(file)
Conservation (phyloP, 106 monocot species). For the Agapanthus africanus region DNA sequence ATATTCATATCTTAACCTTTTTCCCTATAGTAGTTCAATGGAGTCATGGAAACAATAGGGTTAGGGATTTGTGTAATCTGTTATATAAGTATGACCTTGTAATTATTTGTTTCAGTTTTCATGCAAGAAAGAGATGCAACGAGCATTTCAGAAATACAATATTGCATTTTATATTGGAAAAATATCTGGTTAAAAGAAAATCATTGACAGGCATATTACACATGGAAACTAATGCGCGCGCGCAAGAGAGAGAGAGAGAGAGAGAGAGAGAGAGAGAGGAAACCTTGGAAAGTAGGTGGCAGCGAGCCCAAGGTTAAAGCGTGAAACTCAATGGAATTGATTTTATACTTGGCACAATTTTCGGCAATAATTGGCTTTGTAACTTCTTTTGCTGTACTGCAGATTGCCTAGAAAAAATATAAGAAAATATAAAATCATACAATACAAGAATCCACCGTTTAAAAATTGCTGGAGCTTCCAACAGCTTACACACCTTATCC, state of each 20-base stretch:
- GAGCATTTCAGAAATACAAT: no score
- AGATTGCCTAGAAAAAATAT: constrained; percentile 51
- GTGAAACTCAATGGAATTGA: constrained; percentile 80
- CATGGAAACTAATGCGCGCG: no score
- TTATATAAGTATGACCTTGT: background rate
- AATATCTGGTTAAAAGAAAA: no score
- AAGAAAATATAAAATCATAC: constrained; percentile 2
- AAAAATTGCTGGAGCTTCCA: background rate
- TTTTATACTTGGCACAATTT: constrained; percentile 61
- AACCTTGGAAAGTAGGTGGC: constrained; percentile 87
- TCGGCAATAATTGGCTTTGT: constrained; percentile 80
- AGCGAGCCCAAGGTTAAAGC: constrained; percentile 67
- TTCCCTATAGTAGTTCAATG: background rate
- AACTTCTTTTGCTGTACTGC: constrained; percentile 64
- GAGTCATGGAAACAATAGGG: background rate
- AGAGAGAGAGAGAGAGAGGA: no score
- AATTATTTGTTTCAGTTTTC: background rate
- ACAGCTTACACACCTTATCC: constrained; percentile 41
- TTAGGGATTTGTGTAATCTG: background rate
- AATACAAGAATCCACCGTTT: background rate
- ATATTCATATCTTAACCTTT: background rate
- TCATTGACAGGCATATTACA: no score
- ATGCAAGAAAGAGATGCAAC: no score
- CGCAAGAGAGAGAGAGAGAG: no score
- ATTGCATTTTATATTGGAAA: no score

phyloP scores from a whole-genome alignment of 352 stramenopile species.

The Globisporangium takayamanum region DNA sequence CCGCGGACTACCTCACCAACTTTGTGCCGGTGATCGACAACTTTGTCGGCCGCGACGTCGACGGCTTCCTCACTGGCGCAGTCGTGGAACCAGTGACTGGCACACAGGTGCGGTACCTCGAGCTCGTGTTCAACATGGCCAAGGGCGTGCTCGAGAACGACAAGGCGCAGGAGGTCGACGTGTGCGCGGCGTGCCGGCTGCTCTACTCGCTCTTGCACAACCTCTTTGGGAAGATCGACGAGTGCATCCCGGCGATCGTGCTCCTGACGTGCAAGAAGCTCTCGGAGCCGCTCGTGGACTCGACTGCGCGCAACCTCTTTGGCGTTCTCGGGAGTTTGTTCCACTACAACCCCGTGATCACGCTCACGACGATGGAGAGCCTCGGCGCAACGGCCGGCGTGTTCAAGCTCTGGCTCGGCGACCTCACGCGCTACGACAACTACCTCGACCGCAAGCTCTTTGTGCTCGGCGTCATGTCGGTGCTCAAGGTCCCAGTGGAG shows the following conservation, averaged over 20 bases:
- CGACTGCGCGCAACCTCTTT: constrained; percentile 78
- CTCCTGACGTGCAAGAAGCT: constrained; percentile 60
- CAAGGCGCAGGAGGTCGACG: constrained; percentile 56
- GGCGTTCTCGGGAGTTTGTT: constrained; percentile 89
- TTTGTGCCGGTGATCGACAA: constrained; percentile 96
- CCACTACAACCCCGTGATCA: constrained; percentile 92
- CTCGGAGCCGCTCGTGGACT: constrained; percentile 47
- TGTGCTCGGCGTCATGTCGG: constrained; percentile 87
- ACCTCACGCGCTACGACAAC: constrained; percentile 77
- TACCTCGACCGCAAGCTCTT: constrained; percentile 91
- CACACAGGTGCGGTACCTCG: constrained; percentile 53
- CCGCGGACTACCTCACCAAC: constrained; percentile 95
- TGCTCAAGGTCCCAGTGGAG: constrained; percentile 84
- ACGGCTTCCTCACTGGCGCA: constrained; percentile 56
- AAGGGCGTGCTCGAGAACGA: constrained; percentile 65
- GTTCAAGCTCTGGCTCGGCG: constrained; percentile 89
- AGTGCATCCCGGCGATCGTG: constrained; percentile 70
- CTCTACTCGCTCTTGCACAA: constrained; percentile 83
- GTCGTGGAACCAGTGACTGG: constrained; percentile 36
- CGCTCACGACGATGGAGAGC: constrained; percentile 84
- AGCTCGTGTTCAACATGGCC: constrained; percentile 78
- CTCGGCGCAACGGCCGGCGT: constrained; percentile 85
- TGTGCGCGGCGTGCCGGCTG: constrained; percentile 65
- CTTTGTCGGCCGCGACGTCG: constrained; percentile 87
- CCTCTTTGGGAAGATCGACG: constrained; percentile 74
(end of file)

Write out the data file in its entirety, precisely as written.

Conservation (phyloP, 106 monocot species). For the Agapanthus africanus region DNA sequence ATATTCATATCTTAACCTTTTTCCCTATAGTAGTTCAATGGAGTCATGGAAACAATAGGGTTAGGGATTTGTGTAATCTGTTATATAAGTATGACCTTGTAATTATTTGTTTCAGTTTTCATGCAAGAAAGAGATGCAACGAGCATTTCAGAAATACAATATTGCATTTTATATTGGAAAAATATCTGGTTAAAAGAAAATCATTGACAGGCATATTACACATGGAAACTAATGCGCGCGCGCAAGAGAGAGAGAGAGAGAGAGAGAGAGAGAGAGAGGAAACCTTGGAAAGTAGGTGGCAGCGAGCCCAAGGTTAAAGCGTGAAACTCAATGGAATTGATTTTATACTTGGCACAATTTTCGGCAATAATTGGCTTTGTAACTTCTTTTGCTGTACTGCAGATTGCCTAGAAAAAATATAAGAAAATATAAAATCATACAATACAAGAATCCACCGTTTAAAAATTGCTGGAGCTTCCAACAGCTTACACACCTTATCC, state of each 20-base stretch:
- GAGCATTTCAGAAATACAAT: no score
- AGATTGCCTAGAAAAAATAT: constrained; percentile 51
- GTGAAACTCAATGGAATTGA: constrained; percentile 80
- CATGGAAACTAATGCGCGCG: no score
- TTATATAAGTATGACCTTGT: background rate
- AATATCTGGTTAAAAGAAAA: no score
- AAGAAAATATAAAATCATAC: constrained; percentile 2
- AAAAATTGCTGGAGCTTCCA: background rate
- TTTTATACTTGGCACAATTT: constrained; percentile 61
- AACCTTGGAAAGTAGGTGGC: constrained; percentile 87
- TCGGCAATAATTGGCTTTGT: constrained; percentile 80
- AGCGAGCCCAAGGTTAAAGC: constrained; percentile 67
- TTCCCTATAGTAGTTCAATG: background rate
- AACTTCTTTTGCTGTACTGC: constrained; percentile 64
- GAGTCATGGAAACAATAGGG: background rate
- AGAGAGAGAGAGAGAGAGGA: no score
- AATTATTTGTTTCAGTTTTC: background rate
- ACAGCTTACACACCTTATCC: constrained; percentile 41
- TTAGGGATTTGTGTAATCTG: background rate
- AATACAAGAATCCACCGTTT: background rate
- ATATTCATATCTTAACCTTT: background rate
- TCATTGACAGGCATATTACA: no score
- ATGCAAGAAAGAGATGCAAC: no score
- CGCAAGAGAGAGAGAGAGAG: no score
- ATTGCATTTTATATTGGAAA: no score

phyloP scores from a whole-genome alignment of 352 stramenopile species.

The Globisporangium takayamanum region DNA sequence CCGCGGACTACCTCACCAACTTTGTGCCGGTGATCGACAACTTTGTCGGCCGCGACGTCGACGGCTTCCTCACTGGCGCAGTCGTGGAACCAGTGACTGGCACACAGGTGCGGTACCTCGAGCTCGTGTTCAACATGGCCAAGGGCGTGCTCGAGAACGACAAGGCGCAGGAGGTCGACGTGTGCGCGGCGTGCCGGCTGCTCTACTCGCTCTTGCACAACCTCTTTGGGAAGATCGACGAGTGCATCCCGGCGATCGTGCTCCTGACGTGCAAGAAGCTCTCGGAGCCGCTCGTGGACTCGACTGCGCGCAACCTCTTTGGCGTTCTCGGGAGTTTGTTCCACTACAACCCCGTGATCACGCTCACGACGATGGAGAGCCTCGGCGCAACGGCCGGCGTGTTCAAGCTCTGGCTCGGCGACCTCACGCGCTACGACAACTACCTCGACCGCAAGCTCTTTGTGCTCGGCGTCATGTCGGTGCTCAAGGTCCCAGTGGAG shows the following conservation, averaged over 20 bases:
- CGACTGCGCGCAACCTCTTT: constrained; percentile 78
- CTCCTGACGTGCAAGAAGCT: constrained; percentile 60
- CAAGGCGCAGGAGGTCGACG: constrained; percentile 56
- GGCGTTCTCGGGAGTTTGTT: constrained; percentile 89
- TTTGTGCCGGTGATCGACAA: constrained; percentile 96
- CCACTACAACCCCGTGATCA: constrained; percentile 92
- CTCGGAGCCGCTCGTGGACT: constrained; percentile 47
- TGTGCTCGGCGTCATGTCGG: constrained; percentile 87
- ACCTCACGCGCTACGACAAC: constrained; percentile 77
- TACCTCGACCGCAAGCTCTT: constrained; percentile 91
- CACACAGGTGCGGTACCTCG: constrained; percentile 53
- CCGCGGACTACCTCACCAAC: constrained; percentile 95
- TGCTCAAGGTCCCAGTGGAG: constrained; percentile 84
- ACGGCTTCCTCACTGGCGCA: constrained; percentile 56
- AAGGGCGTGCTCGAGAACGA: constrained; percentile 65
- GTTCAAGCTCTGGCTCGGCG: constrained; percentile 89
- AGTGCATCCCGGCGATCGTG: constrained; percentile 70
- CTCTACTCGCTCTTGCACAA: constrained; percentile 83
- GTCGTGGAACCAGTGACTGG: constrained; percentile 36
- CGCTCACGACGATGGAGAGC: constrained; percentile 84
- AGCTCGTGTTCAACATGGCC: constrained; percentile 78
- CTCGGCGCAACGGCCGGCGT: constrained; percentile 85
- TGTGCGCGGCGTGCCGGCTG: constrained; percentile 65
- CTTTGTCGGCCGCGACGTCG: constrained; percentile 87
- CCTCTTTGGGAAGATCGACG: constrained; percentile 74